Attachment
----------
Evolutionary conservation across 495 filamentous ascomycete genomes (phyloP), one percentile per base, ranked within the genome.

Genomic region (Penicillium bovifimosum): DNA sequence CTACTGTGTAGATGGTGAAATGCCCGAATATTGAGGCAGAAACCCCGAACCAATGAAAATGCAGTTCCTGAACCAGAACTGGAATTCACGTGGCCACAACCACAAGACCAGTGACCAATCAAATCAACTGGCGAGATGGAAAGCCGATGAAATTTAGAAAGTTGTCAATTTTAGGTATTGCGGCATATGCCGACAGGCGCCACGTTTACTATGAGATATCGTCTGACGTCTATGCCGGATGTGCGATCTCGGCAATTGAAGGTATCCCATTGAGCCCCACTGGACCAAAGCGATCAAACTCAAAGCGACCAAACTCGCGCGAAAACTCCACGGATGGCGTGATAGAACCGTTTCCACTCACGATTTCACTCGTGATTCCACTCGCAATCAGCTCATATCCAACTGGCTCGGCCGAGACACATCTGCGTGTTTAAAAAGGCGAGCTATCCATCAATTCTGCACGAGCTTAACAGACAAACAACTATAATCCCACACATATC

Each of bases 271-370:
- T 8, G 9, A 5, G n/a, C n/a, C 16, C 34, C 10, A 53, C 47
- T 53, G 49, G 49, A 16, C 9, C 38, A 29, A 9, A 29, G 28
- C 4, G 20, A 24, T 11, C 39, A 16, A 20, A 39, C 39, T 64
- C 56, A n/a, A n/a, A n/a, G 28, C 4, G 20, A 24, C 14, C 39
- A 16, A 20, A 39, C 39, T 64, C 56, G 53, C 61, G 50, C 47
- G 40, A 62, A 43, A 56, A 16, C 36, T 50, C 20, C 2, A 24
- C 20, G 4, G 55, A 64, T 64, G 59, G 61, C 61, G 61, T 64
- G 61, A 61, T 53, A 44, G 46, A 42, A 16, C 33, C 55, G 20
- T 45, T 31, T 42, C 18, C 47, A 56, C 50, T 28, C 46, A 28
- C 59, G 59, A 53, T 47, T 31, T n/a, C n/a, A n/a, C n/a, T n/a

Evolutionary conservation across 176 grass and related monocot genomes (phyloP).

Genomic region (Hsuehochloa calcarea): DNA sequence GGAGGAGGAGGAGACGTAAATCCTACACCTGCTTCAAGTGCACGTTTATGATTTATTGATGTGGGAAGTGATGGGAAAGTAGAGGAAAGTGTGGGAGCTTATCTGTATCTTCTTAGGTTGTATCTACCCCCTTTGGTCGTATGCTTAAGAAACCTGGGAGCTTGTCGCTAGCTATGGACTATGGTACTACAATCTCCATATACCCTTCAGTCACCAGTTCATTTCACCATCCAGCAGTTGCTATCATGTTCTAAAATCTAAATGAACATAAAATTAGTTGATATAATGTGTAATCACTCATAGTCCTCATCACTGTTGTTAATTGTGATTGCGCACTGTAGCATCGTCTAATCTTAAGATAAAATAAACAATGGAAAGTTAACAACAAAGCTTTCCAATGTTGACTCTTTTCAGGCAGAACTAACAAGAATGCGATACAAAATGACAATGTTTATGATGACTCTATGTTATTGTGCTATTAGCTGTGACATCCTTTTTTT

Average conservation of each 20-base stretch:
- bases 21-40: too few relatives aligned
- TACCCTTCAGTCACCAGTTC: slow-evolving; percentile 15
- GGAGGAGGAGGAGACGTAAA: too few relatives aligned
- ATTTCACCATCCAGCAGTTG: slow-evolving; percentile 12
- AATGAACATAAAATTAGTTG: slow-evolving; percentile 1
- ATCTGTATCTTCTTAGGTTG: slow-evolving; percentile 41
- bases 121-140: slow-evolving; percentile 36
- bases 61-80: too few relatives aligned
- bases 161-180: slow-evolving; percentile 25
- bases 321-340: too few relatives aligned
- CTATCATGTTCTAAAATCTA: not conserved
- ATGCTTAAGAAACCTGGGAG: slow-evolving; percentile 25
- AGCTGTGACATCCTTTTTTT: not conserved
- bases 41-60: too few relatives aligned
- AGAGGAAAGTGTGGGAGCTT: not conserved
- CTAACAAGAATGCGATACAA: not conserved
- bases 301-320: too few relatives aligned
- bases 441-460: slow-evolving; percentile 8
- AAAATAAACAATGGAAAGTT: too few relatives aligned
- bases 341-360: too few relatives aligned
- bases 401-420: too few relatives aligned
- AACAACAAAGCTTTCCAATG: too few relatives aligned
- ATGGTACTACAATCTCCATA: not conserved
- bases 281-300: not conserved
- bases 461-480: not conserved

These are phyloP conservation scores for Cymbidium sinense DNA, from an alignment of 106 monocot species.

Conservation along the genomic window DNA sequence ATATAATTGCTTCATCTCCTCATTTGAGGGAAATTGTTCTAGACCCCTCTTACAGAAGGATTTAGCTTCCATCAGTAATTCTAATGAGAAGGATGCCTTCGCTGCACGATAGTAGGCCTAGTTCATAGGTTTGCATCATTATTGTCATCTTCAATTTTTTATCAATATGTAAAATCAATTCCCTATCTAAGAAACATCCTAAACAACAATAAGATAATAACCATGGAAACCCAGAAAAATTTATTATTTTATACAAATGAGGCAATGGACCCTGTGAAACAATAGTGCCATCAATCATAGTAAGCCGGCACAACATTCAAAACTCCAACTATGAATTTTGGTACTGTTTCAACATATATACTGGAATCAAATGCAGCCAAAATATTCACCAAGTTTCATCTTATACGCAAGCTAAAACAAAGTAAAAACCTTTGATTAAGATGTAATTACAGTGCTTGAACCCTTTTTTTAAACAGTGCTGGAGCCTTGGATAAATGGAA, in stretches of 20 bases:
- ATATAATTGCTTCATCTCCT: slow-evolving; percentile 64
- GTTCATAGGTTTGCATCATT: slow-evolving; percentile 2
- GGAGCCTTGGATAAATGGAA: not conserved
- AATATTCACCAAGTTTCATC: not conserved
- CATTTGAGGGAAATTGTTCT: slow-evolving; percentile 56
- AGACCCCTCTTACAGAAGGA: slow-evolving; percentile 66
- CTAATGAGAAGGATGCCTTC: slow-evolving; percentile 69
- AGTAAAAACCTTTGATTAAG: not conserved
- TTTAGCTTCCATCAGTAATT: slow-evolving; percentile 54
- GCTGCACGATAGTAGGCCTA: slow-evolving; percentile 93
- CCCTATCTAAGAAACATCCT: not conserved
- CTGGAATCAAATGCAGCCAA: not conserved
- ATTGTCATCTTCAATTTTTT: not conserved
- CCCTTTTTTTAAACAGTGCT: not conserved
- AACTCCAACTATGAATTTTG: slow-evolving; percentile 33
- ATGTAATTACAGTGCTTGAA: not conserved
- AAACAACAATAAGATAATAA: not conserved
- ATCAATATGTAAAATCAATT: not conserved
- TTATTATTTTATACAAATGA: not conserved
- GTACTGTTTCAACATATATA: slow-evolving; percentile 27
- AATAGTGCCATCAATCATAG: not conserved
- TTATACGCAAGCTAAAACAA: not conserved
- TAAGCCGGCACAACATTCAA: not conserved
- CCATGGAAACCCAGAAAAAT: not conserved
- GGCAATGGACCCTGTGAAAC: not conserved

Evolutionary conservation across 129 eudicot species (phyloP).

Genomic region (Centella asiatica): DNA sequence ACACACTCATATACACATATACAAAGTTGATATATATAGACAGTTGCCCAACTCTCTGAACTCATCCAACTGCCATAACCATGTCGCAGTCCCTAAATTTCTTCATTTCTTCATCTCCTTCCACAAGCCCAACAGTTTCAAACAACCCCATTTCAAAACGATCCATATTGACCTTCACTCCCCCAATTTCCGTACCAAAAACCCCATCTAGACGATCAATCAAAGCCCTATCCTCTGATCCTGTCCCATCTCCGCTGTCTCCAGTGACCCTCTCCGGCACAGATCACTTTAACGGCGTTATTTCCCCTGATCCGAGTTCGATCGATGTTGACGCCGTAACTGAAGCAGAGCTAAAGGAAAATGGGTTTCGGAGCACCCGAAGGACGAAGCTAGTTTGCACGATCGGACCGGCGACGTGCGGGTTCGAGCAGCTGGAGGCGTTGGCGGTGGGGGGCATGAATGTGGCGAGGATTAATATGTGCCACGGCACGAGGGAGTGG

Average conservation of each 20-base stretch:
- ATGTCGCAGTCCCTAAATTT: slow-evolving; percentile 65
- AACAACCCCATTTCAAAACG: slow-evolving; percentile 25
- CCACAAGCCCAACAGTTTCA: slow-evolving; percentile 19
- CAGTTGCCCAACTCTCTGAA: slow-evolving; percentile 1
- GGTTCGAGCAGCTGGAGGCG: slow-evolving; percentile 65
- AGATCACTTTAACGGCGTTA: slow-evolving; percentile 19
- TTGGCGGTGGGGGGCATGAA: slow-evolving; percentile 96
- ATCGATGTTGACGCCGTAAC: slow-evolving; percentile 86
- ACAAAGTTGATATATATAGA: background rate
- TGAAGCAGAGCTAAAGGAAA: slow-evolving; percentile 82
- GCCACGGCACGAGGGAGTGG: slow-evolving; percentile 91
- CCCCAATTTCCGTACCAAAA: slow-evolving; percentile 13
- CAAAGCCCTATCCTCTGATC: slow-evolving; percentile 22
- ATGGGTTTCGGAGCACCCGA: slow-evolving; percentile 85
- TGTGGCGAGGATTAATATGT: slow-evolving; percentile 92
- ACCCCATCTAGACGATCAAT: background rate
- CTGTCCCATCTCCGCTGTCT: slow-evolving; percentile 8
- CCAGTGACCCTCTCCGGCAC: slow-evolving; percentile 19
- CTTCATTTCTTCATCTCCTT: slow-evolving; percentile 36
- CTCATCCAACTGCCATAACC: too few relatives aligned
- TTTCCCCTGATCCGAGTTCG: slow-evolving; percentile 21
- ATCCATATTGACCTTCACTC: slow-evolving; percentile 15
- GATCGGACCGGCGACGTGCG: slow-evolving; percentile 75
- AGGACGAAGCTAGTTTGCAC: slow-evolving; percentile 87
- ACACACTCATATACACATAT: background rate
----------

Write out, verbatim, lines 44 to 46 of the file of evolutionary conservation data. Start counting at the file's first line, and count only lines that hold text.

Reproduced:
- ATATAATTGCTTCATCTCCT: slow-evolving; percentile 64
- GTTCATAGGTTTGCATCATT: slow-evolving; percentile 2
- GGAGCCTTGGATAAATGGAA: not conserved